I used to purposely avoid certain profiles of people.
Although I wasn't automatically programmed with the gift of common sense, God somehow bestowed upon me the ability to filter out the follies of mankind. I found myself hypnotically magnetized to the mentally/spiritually anguished:
Broken people like myself.
I, of course, had never realized this about myself in the literal sense until much later in life.
But I also found myself averting gorgeous jock types, popular rockstar types, infamous school spirited folk types, etc, etc.....
I was drawn to the broken social scene like a bee to honey. I fed on their brokenness, wanting so badly for them to cut open their vessels of insecurity unto me, as if I would someday become a saviour of their wasted youth.
I was allegic to people with self confidence. I avoided happily healthy people like the plague. Their gestures of uninhibited social awareness was just too much for my emotional/spiritual warfare.
They would approach me. Many of them, would approach me. It's not like I just never had the opportunity to be a part of whatever it is that they were a part of....
But I always found myself declining their invitations to come be a part of whatever they were a part of.
Regrets do I have, you say?
Repercussions, you ask?
Yes, of course.
But my brain was wired so differently from most. I sensed my difference from the second I stepped into my first grade classroom, 26 years ago. I lived with this evocation of abnormality for the rest of my educational progress. There were many times I chose not to give in to my insecurities, all and each of those instances in my life proving to be poor decision making on my behalf. So I chose to cower in the corners of those lowly halls that were to be my school for that year, and become the invisible entity.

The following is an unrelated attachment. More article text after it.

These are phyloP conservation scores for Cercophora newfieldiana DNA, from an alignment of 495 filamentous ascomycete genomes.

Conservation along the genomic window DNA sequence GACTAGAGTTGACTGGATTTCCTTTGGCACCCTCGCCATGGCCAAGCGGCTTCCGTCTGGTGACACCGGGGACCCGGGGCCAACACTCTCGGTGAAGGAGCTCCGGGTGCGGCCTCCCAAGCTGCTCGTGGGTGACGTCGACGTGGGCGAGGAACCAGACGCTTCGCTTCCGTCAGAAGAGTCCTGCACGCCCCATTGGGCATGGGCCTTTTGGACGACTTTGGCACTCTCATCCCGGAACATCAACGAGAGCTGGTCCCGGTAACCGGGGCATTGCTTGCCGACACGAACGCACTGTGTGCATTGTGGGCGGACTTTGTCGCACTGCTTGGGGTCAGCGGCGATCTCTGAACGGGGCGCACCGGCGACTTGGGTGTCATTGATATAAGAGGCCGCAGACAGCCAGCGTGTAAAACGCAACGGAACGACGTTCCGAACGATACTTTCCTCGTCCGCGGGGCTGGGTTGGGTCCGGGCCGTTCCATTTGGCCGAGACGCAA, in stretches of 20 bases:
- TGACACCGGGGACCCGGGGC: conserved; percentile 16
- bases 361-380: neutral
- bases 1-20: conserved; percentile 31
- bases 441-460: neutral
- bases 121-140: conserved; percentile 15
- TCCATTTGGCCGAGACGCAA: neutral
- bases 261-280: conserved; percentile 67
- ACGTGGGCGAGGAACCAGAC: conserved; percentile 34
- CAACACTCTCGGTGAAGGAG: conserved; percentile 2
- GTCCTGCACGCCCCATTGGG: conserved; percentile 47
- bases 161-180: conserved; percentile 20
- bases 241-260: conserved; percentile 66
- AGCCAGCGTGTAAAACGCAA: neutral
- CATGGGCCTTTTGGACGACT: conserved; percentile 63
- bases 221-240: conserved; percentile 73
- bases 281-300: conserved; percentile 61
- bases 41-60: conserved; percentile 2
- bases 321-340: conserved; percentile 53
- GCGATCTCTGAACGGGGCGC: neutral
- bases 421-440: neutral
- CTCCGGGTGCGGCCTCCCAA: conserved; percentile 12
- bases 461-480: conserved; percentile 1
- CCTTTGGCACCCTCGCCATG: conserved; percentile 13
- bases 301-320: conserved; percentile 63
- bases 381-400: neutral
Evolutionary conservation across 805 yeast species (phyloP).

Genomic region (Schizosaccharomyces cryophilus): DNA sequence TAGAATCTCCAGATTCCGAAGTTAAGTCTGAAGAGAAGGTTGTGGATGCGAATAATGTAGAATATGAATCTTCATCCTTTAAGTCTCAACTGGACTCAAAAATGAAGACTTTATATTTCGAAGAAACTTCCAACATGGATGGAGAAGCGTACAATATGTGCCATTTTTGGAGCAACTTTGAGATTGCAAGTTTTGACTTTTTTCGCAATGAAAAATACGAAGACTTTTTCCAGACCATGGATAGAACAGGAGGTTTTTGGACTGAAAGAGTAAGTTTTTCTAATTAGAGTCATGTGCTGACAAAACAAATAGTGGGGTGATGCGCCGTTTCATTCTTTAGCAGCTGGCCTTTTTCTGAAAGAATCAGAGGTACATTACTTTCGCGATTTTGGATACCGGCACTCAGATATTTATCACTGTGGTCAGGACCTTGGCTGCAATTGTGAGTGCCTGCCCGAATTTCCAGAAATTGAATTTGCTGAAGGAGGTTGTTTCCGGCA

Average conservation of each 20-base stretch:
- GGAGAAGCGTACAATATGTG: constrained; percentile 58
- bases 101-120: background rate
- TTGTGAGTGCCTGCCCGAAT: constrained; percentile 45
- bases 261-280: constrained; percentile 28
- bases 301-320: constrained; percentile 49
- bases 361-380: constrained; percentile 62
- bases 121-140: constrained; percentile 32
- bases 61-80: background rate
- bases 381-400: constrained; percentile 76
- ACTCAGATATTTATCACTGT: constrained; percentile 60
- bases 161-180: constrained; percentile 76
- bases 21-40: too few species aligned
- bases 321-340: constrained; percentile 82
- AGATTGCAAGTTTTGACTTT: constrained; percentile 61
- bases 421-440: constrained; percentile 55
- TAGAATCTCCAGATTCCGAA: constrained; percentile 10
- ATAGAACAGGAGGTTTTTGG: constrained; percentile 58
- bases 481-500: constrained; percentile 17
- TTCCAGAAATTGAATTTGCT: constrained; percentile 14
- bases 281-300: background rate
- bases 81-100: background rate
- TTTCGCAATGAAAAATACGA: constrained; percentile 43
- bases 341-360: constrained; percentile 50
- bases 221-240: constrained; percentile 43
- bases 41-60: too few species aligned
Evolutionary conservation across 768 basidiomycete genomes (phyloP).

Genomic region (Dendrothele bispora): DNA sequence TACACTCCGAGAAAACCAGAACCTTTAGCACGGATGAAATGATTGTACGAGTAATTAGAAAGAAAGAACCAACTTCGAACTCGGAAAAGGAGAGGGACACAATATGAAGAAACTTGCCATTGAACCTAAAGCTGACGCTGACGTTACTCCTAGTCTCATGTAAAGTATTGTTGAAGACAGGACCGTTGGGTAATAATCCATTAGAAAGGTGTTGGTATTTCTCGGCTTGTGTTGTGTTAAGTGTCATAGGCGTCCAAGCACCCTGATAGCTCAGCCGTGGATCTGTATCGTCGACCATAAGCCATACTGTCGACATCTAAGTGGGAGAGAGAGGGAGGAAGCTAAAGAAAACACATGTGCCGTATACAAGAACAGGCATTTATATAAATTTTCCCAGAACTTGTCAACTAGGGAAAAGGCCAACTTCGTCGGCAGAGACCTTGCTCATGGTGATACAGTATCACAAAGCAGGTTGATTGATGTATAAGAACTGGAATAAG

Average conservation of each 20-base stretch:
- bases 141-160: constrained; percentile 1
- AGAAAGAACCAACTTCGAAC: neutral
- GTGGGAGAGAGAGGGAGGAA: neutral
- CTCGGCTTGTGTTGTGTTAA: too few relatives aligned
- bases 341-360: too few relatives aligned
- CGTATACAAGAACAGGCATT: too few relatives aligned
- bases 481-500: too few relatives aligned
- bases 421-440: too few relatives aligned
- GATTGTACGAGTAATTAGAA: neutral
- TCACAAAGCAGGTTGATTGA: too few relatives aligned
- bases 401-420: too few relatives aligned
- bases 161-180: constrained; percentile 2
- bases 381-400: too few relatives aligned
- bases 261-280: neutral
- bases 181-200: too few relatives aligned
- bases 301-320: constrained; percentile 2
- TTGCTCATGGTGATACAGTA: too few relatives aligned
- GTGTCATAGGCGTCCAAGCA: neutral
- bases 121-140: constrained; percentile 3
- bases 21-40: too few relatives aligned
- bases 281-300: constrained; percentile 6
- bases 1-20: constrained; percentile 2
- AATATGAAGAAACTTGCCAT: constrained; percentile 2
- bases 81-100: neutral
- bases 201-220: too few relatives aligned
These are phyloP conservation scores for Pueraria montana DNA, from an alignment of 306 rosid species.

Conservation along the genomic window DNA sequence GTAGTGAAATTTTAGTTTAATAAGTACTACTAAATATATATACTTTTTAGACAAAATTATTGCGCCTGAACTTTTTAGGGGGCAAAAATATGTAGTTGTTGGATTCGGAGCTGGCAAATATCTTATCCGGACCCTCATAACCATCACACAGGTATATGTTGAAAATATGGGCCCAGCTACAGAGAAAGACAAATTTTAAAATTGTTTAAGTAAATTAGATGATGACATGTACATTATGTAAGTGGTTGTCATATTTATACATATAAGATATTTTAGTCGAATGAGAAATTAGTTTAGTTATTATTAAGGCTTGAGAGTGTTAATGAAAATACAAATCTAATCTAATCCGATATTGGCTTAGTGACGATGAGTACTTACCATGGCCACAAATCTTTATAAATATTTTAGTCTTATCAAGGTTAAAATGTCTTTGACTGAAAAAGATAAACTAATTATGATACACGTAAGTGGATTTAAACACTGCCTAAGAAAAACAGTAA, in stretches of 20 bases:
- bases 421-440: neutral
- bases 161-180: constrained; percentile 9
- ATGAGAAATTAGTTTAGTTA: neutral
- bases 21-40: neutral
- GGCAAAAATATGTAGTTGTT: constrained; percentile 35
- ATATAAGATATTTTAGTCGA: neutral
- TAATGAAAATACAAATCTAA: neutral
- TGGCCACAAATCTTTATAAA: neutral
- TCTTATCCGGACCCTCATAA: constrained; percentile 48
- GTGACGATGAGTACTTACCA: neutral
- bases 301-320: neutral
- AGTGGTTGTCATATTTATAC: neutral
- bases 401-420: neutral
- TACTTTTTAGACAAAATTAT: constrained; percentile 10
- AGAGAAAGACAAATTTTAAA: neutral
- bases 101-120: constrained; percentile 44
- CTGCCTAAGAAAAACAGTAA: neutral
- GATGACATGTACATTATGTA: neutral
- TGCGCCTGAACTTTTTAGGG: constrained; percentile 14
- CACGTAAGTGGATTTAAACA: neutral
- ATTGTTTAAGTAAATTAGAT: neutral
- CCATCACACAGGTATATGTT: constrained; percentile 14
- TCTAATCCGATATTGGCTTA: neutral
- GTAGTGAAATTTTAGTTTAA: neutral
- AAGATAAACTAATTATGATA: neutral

I moved on and I learned some things, but never, did I learn that it was okay to be different. That doesn't say that I never chose to be different, because eventually, I did. But did it ever feel okay to be different? No. Absolutely not. Not then. Not know. Not ever.
But I've learned what feels okay to me. And this does. I've also learned that just because someone chooses not to accept me, doesn't mean that I have to choose to NOT accept them.
I'm happier this way.
I'm free from the prison that captured my joy so long ago, forcing me to eat lunch by myself everyday, commanding me not to speak out of turn or text, though I wanted to shout to all within hearing range, "Fuck you! I'm different and I love it!"
I remember there was this really gorgeous jock when I was a senior in high school.
He would approach me everyday and ask me why I always looked so sad.
Deep inside of me, I wanted to grab this young vessel of beauty, embrace his social awareness with my own awkward disadvantage, and embue within him with all the socially injusticed sorrows I had carried inside me those 18 years, and smother his tender lips with a french kiss of lust and ignorance.
I wanted to devour him in those moments.
But instead, I would look at him like he was a moron, tell him to fuck off, and after a month of this same everyday bullshit facade that was us, he eventually gave up on me.
I was really rather surprised that he even approached me at all. The fact that he continued to pursue me, (obviously), still haunts me to this day.
If this kid ever knew what his persistance did for what was my crushed self esteem then, he'd probably award himself the Nobel Peace Prize, no doubt.
I had several experiences all throughout my senior year that went very much like the one I just spoke of today....
I just couldn't envision myself enduring the agony of abandonment should one of these "proto-types" manage to crack the ignomious code that was me back then.
I instead looked for enigmatic soldiers like myself. These puzzles were much easier to solve for me than people with common sense. People with common sense, whom showed the ability to make good social choices with ease terrified the life right out of me, truth be told.
They still do.